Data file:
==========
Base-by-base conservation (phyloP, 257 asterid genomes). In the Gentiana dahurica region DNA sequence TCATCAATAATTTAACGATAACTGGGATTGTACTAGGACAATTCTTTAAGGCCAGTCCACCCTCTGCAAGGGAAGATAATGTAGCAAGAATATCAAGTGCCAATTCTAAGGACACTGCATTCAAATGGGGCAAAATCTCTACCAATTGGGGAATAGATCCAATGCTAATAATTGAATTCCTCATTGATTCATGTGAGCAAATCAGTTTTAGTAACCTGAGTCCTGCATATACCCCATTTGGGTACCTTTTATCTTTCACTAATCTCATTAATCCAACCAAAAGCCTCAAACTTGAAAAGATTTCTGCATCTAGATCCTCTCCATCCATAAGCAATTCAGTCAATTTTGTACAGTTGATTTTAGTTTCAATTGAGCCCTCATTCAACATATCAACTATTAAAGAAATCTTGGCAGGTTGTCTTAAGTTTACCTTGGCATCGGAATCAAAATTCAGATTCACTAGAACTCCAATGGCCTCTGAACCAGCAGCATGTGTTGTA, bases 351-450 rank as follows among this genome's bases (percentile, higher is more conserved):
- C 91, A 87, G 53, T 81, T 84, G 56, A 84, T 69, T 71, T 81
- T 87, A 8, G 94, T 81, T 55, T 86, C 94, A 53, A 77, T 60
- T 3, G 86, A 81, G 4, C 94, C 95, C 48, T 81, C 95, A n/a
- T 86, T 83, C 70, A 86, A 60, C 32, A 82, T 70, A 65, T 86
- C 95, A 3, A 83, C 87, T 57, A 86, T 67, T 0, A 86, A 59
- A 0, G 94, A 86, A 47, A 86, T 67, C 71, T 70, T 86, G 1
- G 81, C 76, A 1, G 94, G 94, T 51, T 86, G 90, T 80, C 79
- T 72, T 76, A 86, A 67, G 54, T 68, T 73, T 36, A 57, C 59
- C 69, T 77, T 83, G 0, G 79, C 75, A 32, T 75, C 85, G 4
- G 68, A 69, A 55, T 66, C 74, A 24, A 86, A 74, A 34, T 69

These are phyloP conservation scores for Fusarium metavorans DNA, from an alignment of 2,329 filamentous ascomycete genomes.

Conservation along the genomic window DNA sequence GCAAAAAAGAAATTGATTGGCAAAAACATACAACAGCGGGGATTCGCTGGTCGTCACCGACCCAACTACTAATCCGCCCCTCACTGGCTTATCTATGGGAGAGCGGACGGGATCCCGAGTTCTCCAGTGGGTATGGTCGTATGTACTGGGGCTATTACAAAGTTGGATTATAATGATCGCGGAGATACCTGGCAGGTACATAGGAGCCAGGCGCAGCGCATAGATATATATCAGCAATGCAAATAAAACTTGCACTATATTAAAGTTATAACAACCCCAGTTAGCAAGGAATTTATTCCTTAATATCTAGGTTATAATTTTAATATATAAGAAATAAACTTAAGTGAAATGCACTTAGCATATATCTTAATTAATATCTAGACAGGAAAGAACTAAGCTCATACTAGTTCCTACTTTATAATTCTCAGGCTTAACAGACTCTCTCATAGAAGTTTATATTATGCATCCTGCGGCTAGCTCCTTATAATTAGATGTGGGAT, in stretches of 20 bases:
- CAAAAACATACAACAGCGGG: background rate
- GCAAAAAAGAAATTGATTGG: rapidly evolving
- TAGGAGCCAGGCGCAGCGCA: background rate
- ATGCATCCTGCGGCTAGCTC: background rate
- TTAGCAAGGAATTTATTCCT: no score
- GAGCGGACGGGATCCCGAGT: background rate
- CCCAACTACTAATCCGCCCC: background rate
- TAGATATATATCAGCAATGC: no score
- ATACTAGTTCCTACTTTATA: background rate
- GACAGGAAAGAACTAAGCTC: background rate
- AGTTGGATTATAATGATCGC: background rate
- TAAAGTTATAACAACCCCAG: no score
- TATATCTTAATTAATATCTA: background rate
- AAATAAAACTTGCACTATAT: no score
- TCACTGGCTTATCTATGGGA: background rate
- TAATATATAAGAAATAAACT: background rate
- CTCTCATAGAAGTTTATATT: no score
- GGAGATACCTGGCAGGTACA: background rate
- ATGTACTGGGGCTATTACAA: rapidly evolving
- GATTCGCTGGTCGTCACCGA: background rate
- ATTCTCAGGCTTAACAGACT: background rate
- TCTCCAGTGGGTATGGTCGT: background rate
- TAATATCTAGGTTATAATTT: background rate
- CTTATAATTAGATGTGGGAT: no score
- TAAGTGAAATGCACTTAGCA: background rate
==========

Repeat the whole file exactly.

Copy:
Base-by-base conservation (phyloP, 257 asterid genomes). In the Gentiana dahurica region DNA sequence TCATCAATAATTTAACGATAACTGGGATTGTACTAGGACAATTCTTTAAGGCCAGTCCACCCTCTGCAAGGGAAGATAATGTAGCAAGAATATCAAGTGCCAATTCTAAGGACACTGCATTCAAATGGGGCAAAATCTCTACCAATTGGGGAATAGATCCAATGCTAATAATTGAATTCCTCATTGATTCATGTGAGCAAATCAGTTTTAGTAACCTGAGTCCTGCATATACCCCATTTGGGTACCTTTTATCTTTCACTAATCTCATTAATCCAACCAAAAGCCTCAAACTTGAAAAGATTTCTGCATCTAGATCCTCTCCATCCATAAGCAATTCAGTCAATTTTGTACAGTTGATTTTAGTTTCAATTGAGCCCTCATTCAACATATCAACTATTAAAGAAATCTTGGCAGGTTGTCTTAAGTTTACCTTGGCATCGGAATCAAAATTCAGATTCACTAGAACTCCAATGGCCTCTGAACCAGCAGCATGTGTTGTA, bases 351-450 rank as follows among this genome's bases (percentile, higher is more conserved):
- C 91, A 87, G 53, T 81, T 84, G 56, A 84, T 69, T 71, T 81
- T 87, A 8, G 94, T 81, T 55, T 86, C 94, A 53, A 77, T 60
- T 3, G 86, A 81, G 4, C 94, C 95, C 48, T 81, C 95, A n/a
- T 86, T 83, C 70, A 86, A 60, C 32, A 82, T 70, A 65, T 86
- C 95, A 3, A 83, C 87, T 57, A 86, T 67, T 0, A 86, A 59
- A 0, G 94, A 86, A 47, A 86, T 67, C 71, T 70, T 86, G 1
- G 81, C 76, A 1, G 94, G 94, T 51, T 86, G 90, T 80, C 79
- T 72, T 76, A 86, A 67, G 54, T 68, T 73, T 36, A 57, C 59
- C 69, T 77, T 83, G 0, G 79, C 75, A 32, T 75, C 85, G 4
- G 68, A 69, A 55, T 66, C 74, A 24, A 86, A 74, A 34, T 69

These are phyloP conservation scores for Fusarium metavorans DNA, from an alignment of 2,329 filamentous ascomycete genomes.

Conservation along the genomic window DNA sequence GCAAAAAAGAAATTGATTGGCAAAAACATACAACAGCGGGGATTCGCTGGTCGTCACCGACCCAACTACTAATCCGCCCCTCACTGGCTTATCTATGGGAGAGCGGACGGGATCCCGAGTTCTCCAGTGGGTATGGTCGTATGTACTGGGGCTATTACAAAGTTGGATTATAATGATCGCGGAGATACCTGGCAGGTACATAGGAGCCAGGCGCAGCGCATAGATATATATCAGCAATGCAAATAAAACTTGCACTATATTAAAGTTATAACAACCCCAGTTAGCAAGGAATTTATTCCTTAATATCTAGGTTATAATTTTAATATATAAGAAATAAACTTAAGTGAAATGCACTTAGCATATATCTTAATTAATATCTAGACAGGAAAGAACTAAGCTCATACTAGTTCCTACTTTATAATTCTCAGGCTTAACAGACTCTCTCATAGAAGTTTATATTATGCATCCTGCGGCTAGCTCCTTATAATTAGATGTGGGAT, in stretches of 20 bases:
- CAAAAACATACAACAGCGGG: background rate
- GCAAAAAAGAAATTGATTGG: rapidly evolving
- TAGGAGCCAGGCGCAGCGCA: background rate
- ATGCATCCTGCGGCTAGCTC: background rate
- TTAGCAAGGAATTTATTCCT: no score
- GAGCGGACGGGATCCCGAGT: background rate
- CCCAACTACTAATCCGCCCC: background rate
- TAGATATATATCAGCAATGC: no score
- ATACTAGTTCCTACTTTATA: background rate
- GACAGGAAAGAACTAAGCTC: background rate
- AGTTGGATTATAATGATCGC: background rate
- TAAAGTTATAACAACCCCAG: no score
- TATATCTTAATTAATATCTA: background rate
- AAATAAAACTTGCACTATAT: no score
- TCACTGGCTTATCTATGGGA: background rate
- TAATATATAAGAAATAAACT: background rate
- CTCTCATAGAAGTTTATATT: no score
- GGAGATACCTGGCAGGTACA: background rate
- ATGTACTGGGGCTATTACAA: rapidly evolving
- GATTCGCTGGTCGTCACCGA: background rate
- ATTCTCAGGCTTAACAGACT: background rate
- TCTCCAGTGGGTATGGTCGT: background rate
- TAATATCTAGGTTATAATTT: background rate
- CTTATAATTAGATGTGGGAT: no score
- TAAGTGAAATGCACTTAGCA: background rate